You may be looking at a tessellated pattern right now, and not realize it! Although it’s not a term you hear every day, tessellation is a key component of art and decoration. Simply defined, it’s a repeated geometric shape that covers a surface. The name comes from something we hold dear here at Mozaico: Tessera – or the small tiles used in mosaic work.
Here’s another word you can now use to impress your friends, and to win at Scrabble: Tessellata. Thank the ancient Romans for this one – it refers to the mosaic that decorated their buildings, and that still delights us today in historical locations.
Designers love tessellation – it’s present on all types of home decor, like wallpaper, fabric, quilts, and rugs. These patterns are soothing and full of movement – endlessly versatile in their uses of different shapes and colorways. We’ll give you a little background on the history of this concept in art and design, and some ideas on how you can use it in your own home.
Islamic Art and Tessellation
Historically, Islamic art and architecture utilized tessellation in their religious architecture. As they shied away from the use of human or animal figures, intricate geometries were used as decoration. The Dome of the Rock, in Jerusalem, is a notable location for this style.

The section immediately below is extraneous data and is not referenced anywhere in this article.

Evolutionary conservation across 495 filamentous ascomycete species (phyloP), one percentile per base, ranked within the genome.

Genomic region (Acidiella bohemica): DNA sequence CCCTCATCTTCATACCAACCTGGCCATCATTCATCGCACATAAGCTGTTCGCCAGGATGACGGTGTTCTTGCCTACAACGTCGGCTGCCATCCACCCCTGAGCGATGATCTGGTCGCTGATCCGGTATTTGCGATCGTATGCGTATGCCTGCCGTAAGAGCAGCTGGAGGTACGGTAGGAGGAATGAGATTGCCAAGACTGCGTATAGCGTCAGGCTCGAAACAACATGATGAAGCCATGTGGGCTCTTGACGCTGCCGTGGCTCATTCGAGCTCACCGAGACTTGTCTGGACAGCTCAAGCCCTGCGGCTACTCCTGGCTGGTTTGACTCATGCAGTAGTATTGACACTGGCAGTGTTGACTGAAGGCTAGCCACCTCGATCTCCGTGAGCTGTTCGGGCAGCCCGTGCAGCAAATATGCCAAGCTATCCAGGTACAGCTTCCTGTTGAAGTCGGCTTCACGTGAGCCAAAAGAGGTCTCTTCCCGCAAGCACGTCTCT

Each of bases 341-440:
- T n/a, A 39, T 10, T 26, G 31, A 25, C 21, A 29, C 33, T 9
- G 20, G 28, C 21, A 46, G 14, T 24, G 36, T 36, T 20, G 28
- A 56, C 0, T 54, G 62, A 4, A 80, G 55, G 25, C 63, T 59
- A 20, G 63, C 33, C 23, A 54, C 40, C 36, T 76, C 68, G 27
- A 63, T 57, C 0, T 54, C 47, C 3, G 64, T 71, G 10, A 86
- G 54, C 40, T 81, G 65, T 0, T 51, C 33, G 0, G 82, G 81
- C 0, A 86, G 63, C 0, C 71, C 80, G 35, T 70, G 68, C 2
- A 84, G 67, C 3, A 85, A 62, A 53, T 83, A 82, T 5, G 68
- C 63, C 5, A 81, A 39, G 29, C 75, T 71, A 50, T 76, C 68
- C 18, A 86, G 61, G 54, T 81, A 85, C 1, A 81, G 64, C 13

The mathematical precision and evolving patterns of these embellishments were also designed to help the faithful focus on their worship. During Islam’s Golden Age of the 8th – 14th century CE, Muslims created a distinctive style. It relied heavily on mathematics, with contributions from the best astronomers and scientists contributing ideas, as well. Precise calculations created perfect stars, circles, and polygons. As each overlapped, an intricate network of shapes emerged, delighting the eye and fascinating visitors. In this example from the Tomb of I’timād-ud-Daulah, in Agra, one can see several different shapes that are used in repetition. Five and 6-point stars, circles, and other strict geometrics will appear as you study the decoration.
A Few Definitions
The language of tessellation is also precise in nature. If you’re digging into the subject, you might want to learn a few of the terms that are used.
Regular tessellation uses only equilateral triangles, squares, and hexagons. Fun fact: Any one of these shapes can be duplicated infinitely to fill a plane with no gaps.
Regular periodic tiling is a cornerstone of patterns such as checkerboards. Each tile aligns vertex to vertex (the point of intersection of three or more bordering tiles) and repeats. Often, a contrasting color is used for maximum effect – yes, like a checkerboard!
Irregular tessellations can be made from other shapes such as pentagons. In fact, almost any kind of geometric shape can work. The example below is from the Alhambra in Spain. If something about these glazed mosaic tiles from centuries ago seems familiar, even modern – you’re not imagining it.